It belongs to her grandfather.

An electronic beep makes the distinction between the first message and the next, much shorter, though the voice is the same. "No, Esther," it says, "no answer," and is followed by a ringtone, then another beep.

"Judah," implores a new voice, "this is your mother. Your father and I still haven't heard from you. We tried calling the precinct, but nobody there wants to give us a straight answer about anything. Please call us back, sweetheart, even if it's to tell us you don't want to talk. You're scaring me."

The three quick beeps that follow when all the messages are completed are the last sounds that fill the apartment for a long time. It's much like Colette found it, empty. It takes a moment for a tremor in the air to finally surface, for Colette to shake herself away from the answering machine and take a few steps backwards as if it were something threatening her. As she starts to come into view, one hand is up and feverishy wiping at her eyes.

Now she knows why he wasn't answering his cell phone.

Confusion sets in next as she scans the apartment, running first over to Judah's jacket where he'd left it over the back of the couch, fishing through the pockets to see what he had left behind. Even while her hands are occupied with this task, Colette is nervously flicking a look out the sliding doors to the patio, then back to the jacket. Suddenly, the apartment doesn't feel so safe.

A cursory check of Judah's jacket pockets yields his wallet, and although his driver's license, credit cards and donor card are all in their appropriate pockets, his registration is missing.

So is his badge. There's no sign of his sidearm or the holster he keeps it in, either, and these are things that he would either hang on the back of his chair at his desk or keep on his person. One looks a lot more likely than the other.

The dining table's four chairs are tucked neatly in, their arrangement pristine and at odds with the rank smell of rotted food coming from the trashcan. It's been more than a month since someone took out the garbage, and the colony of fruit flies that have claimed the apartment's kitchen is loving it.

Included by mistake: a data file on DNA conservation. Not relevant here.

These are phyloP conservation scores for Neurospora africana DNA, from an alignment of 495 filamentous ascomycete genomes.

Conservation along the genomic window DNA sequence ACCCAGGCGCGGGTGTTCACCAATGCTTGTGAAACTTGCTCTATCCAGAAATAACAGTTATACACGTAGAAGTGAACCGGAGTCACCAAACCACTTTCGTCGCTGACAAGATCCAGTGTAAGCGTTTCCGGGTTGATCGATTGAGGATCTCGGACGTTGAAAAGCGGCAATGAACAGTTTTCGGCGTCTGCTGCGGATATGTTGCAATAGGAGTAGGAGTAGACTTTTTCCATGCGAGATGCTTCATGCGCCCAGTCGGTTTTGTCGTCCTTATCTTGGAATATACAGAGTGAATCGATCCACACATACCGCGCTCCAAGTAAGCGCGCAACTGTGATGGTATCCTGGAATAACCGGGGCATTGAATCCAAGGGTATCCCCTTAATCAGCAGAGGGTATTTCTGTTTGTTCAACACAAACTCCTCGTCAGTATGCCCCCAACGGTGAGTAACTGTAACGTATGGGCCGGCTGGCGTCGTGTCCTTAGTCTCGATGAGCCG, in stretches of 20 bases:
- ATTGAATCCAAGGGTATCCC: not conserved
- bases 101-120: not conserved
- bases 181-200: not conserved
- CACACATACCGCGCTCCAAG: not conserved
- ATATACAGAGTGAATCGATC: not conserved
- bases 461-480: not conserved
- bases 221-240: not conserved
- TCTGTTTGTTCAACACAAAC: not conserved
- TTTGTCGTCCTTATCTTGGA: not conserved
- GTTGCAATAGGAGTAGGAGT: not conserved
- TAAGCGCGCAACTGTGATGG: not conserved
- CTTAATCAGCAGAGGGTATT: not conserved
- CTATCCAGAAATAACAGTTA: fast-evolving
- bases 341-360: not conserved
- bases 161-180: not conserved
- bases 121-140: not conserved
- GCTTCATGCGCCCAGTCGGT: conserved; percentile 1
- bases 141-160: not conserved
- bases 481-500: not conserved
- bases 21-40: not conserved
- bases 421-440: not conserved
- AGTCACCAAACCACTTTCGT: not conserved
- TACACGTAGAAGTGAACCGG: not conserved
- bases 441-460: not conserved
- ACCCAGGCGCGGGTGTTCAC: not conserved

Colette rifles thorugh the wallet for a few moments more, then pockets it inside of her jacket. One invisible stop to an ATM later will help establish more about the situation. Fortunately, they don't keep a dead man's electricity on, so that much at least has some small measure of Colette's hope up, and that is exactly what she needs at the moment.

Pacing away from the coat, Colette circles around past the kitchen, giving the fetid stink of the garbage a wide berth and a sleeve covering her mouth and nose to try and resist the stench. Making her way to the side of Judah's bed, she pulls out the drawer beside the bed, slides it shut, then proceeds to check the other drawers with a distinct lack of finding his sidearm. That much, at least, is a relief.

Circling around the foot of the bed, Colette slides open the closet, helping herself to the pair of scarves that hang on the rack between his sweaters and suit jackets. She crouches, lifting up the flap on her messenger bag to tuck the scarves away, then reach back up to grab a few of his sweaters, fold them up and finish overstuffing the bag before rising up to stand again.

Dark brows furrow as Colette's jaw gives a tremble, and something dawns on her. Hastily, she rushes back to the telephone, skidding to a stop in front of it before picking it up and hitting redial.

The phone rings dully. Once. Twice. Three times.

It's so late that it's almost just so early. The last call may not pick up at all. Or when they do, they may be pissed about it.

But then there's that faint click! to signify connection mid-ring. At first, there's no greeting. No sound of a voice groggy, incensed or otherwise. But there isn't a dialtone, or a jingle or tell-tale hissing and pop that seems to accompany every voicemail recording ever. Just several tense seconds of silence.


The voice on the other end of the line isn't angry. It isn't sleepy. But it is familiar.

Judah Demsky's last call was placed to Colette's sister.

Awkward, disbelieving silence comes next.

Breathing on the other end of the phone, Colette might well be some perverted stalker, or worse John Logan. Instead is a weakly murmured, "Sis?" It proves, however futily, that there was no more information left to gain from Judah Demsky's apartment. Voice tight and hitching in the back of her throat, Colette can only manage that single syllable at the moment. Instead, she's turning with the phone in hand, her breathing erratic and one hand curled over her mouth as if to try and muffle the sound of her own voice on the phone to anyone else.

Mismatched eyes go to her reflection in the television, it bothers her how helpless she looks.